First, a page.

Stopping Illegally Spoofed Calls: Our Q&A with Jon Peterson
The communications industry is seeing some major developments in the fight against illegal robocalling and caller ID spoofing. I recently spoke to our very own expert, Jon Peterson, to get his insight on what is being done to protect consumers and businesses.
Peterson is a Neustar Fellow, where he is the resident expert on security and network routing. He has deep expertise in both traditional telephony protocols and Internet technology, and is the Area Director of IETF’s Transport and RAI Areas and the Internet Engineering Steering Group. Peterson has firmly established his reputation as an extremely knowledgeable technologist who is spearheading the future of the Internet.
Neustar: Illegal robocalls and caller ID spoofing have been noted as key reasons why 24.9 million Americans lost a total of $8.9 billion to phone scams in 2017. How did we get here?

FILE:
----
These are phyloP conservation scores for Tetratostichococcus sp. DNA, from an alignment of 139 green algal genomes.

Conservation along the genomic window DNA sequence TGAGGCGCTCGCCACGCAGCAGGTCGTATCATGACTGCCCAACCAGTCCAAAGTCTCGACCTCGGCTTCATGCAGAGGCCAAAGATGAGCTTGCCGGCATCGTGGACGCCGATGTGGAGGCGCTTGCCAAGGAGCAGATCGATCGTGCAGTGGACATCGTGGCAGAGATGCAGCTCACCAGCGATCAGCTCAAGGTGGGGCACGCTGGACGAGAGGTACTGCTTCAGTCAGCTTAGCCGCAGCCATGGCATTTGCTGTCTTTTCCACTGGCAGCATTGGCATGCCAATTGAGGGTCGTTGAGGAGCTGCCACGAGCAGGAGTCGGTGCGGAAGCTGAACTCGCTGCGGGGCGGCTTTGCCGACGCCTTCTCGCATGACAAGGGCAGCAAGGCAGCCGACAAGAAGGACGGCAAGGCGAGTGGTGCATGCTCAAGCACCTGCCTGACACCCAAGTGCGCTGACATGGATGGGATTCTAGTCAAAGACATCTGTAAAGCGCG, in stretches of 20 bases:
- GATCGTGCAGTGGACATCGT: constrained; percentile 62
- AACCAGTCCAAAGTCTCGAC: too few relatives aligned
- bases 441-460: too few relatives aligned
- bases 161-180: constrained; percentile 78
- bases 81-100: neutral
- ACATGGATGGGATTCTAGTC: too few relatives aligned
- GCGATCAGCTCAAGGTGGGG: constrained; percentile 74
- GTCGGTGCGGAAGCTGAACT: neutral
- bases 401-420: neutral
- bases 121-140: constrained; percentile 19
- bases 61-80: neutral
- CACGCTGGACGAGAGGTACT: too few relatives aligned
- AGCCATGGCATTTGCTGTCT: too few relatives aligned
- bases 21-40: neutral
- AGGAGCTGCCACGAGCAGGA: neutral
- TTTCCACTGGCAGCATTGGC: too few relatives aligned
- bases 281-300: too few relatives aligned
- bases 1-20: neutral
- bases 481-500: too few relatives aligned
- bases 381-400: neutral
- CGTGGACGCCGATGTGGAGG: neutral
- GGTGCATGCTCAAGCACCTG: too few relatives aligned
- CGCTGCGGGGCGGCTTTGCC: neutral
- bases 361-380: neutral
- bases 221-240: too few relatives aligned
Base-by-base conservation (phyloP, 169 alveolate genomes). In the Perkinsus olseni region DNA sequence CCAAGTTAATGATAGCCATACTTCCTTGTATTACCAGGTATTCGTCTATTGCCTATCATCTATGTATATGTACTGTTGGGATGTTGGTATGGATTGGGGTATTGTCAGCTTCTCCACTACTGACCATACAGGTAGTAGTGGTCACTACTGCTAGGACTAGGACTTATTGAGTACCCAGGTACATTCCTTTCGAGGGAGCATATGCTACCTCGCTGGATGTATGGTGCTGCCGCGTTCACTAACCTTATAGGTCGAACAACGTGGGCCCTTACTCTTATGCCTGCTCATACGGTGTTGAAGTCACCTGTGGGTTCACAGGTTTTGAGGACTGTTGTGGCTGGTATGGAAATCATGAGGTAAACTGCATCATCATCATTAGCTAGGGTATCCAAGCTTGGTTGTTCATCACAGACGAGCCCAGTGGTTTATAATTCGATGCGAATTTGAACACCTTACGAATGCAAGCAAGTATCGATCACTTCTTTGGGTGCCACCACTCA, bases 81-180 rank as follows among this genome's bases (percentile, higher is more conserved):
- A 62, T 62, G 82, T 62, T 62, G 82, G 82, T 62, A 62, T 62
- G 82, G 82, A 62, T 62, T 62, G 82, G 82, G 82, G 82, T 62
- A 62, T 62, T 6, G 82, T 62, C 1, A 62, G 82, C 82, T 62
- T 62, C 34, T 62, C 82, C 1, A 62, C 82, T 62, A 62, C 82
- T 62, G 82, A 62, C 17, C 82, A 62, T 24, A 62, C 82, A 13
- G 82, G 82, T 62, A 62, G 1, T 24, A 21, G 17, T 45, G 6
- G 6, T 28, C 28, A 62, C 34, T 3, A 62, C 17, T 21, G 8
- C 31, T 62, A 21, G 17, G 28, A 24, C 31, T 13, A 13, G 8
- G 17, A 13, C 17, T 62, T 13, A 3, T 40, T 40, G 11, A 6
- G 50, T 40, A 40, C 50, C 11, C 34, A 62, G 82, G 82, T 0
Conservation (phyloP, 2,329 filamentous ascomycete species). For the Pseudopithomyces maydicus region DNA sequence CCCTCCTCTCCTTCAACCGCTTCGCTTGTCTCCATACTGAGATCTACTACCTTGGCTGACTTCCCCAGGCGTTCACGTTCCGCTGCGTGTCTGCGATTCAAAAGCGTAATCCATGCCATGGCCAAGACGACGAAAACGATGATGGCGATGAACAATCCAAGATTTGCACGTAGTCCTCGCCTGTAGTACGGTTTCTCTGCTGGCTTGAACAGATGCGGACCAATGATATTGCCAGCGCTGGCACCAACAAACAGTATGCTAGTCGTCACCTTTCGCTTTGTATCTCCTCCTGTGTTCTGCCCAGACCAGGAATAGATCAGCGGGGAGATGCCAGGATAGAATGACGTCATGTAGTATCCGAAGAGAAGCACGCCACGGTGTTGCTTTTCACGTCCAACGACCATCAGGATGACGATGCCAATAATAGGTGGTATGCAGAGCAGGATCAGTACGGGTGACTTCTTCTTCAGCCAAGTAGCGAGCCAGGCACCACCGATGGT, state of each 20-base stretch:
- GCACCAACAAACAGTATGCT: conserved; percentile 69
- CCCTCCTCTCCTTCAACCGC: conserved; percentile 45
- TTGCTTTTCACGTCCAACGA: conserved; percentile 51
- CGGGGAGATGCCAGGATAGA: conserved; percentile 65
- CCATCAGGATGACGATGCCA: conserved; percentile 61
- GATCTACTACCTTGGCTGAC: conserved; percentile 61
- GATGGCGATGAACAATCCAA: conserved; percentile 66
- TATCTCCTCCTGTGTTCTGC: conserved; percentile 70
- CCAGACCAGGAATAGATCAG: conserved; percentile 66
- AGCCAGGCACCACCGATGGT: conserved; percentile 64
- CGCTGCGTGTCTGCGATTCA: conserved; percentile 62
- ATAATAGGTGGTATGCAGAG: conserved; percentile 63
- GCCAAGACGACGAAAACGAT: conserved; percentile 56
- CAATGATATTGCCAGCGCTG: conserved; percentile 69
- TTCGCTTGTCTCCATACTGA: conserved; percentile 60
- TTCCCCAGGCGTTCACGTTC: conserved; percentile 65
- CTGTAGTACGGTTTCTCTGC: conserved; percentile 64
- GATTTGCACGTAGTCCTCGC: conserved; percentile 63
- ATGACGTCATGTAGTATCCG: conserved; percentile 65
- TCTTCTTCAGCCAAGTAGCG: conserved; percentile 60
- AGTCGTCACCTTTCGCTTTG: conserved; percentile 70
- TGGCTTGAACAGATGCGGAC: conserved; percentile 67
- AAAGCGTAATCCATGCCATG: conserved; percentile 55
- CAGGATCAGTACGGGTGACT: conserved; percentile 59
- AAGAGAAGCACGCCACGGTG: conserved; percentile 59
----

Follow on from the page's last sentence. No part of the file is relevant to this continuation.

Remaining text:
Jon Peterson: This can be traced back to the early Internet days in the late ′90s where the industry was working to get the Session Initiation Protocol (SIP)-based applications to work with telephone networks to support services such as Voice over IP (VoIP). While we were focused on the benefits, such as enabling inexpensive calls and richer services, hindsight is 20/20. These systems were designed without enough appreciation for what the security consequences would be. Unfortunately, what we ended up doing as part of developing VoIP was enabling identities to be impersonated in the telephone network.
VoIP is the channel of choice for robocalls because they are cheap, or even free, and can be made from anywhere on the planet. The other benefit is that VoIP is like an email, where you can input whatever you like in the ‘From’ header field in your email. So, unfortunately, we’re now in a situation where the PSTN (public switched telephone network) often just accepts what the VoIP application is saying who the caller-party number is. Unfortunately, this means you can impersonate the White House, the IRS or whoever else you want to be. This has made consumers reluctant to pick up the phone no matter who is calling, and that is hurting businesses that need to reach their customers.